While I do see the value in many of these ideals, I know that as someone who is introverted by nature, and whose internal 'battery' is charged when alone, I may not fully take into consideration the potential contributions of others. However, in my capacity as a Chief Financial Officer, because I would be able to deal with the 'balance sheet' of the company, I think that my adherence to accounting ethics and my determination to focus upon the facts of my company's financial situation would work to stifle any temptation to only see my own point-of-view, and to put on blinders regarding alternative sources of data. Additionally, to succeed at a $50 million construction company and to flourish, I have had to learn to listen and to listen well to others, given the ever-changing nature of the financial data in the industry, and the many contingent variables that can affect a project.
Although my job is based in numbers, to get my point across to other members of the organization requires superior communication skills. The more technical the information I must convey, the stronger and clearer my speaking and written skills must be. My appreciation for the need for communication and the ability to simplify complex data is yet another reason why I believe that I could succeed in an executive position as a CFO.
In my current position, given the great changes that have overswept the industry and accounting, I have also had to retain a high degree of flexibility regarding how I approach problems. Although I may be a perfectionist, I am capable of learning from others. "When it comes to their own areas of expertise -- and INTJs can have several -- they will be able to tell you almost immediately whether or not they can help you, and if so, how. INTJs know what they know, and perhaps still more importantly, they know what they don't know" (Heiss 2009). I love to learn, and am more than willing to admit when I am wrong -- an important trait in a leader -- just as much as I am willing to advance my position when I believe I am right.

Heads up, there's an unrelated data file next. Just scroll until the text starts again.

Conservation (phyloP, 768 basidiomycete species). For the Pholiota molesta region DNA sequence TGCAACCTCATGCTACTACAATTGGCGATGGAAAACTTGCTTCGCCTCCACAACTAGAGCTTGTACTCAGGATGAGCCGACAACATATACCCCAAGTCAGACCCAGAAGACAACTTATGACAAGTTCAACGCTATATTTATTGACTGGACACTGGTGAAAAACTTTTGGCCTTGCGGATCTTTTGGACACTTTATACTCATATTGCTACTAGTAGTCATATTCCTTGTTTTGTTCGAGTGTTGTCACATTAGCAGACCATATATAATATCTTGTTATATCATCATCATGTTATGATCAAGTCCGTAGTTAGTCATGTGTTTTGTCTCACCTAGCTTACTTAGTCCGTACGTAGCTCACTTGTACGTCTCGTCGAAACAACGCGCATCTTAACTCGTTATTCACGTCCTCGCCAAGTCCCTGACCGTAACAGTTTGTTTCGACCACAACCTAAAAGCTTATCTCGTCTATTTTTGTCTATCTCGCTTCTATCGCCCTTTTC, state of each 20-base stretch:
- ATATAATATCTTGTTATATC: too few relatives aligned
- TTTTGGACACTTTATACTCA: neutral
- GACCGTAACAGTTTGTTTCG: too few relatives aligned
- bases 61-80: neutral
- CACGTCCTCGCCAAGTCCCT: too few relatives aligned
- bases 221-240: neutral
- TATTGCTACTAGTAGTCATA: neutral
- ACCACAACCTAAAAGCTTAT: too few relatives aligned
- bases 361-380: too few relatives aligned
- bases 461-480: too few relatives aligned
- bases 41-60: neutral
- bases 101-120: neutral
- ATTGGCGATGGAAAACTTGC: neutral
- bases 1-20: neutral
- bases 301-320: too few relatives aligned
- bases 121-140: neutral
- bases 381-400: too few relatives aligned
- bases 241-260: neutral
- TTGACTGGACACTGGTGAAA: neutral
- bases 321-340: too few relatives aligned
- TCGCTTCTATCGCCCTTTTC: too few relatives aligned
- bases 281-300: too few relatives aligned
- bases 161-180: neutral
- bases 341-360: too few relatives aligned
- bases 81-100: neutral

This flexibility of approach combined with high standards is one reason why situational leadership theory has always had such appeal for me. In situational theories of leadership (Blanchard & Hersey 1999), there is no one correct method of leadership, rather it depends upon the nature of the situation, the nature of the task and environment and one's relationship with the subordinate. A leader may find him or herself directing others, for example, when the needs of the situation are clear and quick action is required (such as during a financial crisis); coaching others to help them meet certain standards while still soliciting subordinate input (such as when creating new ethical standards for the company); supporting subordinates during day-to-day decisions while facilitating and leading the decision-making process; and finally knowing when to delegate tasks to employers.
Being a leader, I believe, is to know 'what works' for a particular situation, and a particular individual. It is not to have a single philosophy applied to all situations, but to adapt one's self to the needs of the external world. These are the principles that I apply to my own work and my own work environment at present. I have been blessed to have found a profession, industry, and company that I love and my only wish is to continue to do what I love, only to have more authority to inspire others and to be able to refine the principles and processes of the organization.
Blanchard, Ken & Paul Hershey. (1999). Situational leadership. Summary and excerpt retrieved from Famous Leadership Theories on February 21, 2010 at http://www.chimaeraconsulting.com/sitleader.htm
Heiss, Martina Margaret. (2009, October 17). Introverted, Intuitive. Thinking, Judging. Profile:
INTJ. Revision: 3.1. Type Logic. Retrieved February 21, 2010 at http://typelogic.com/intj.html
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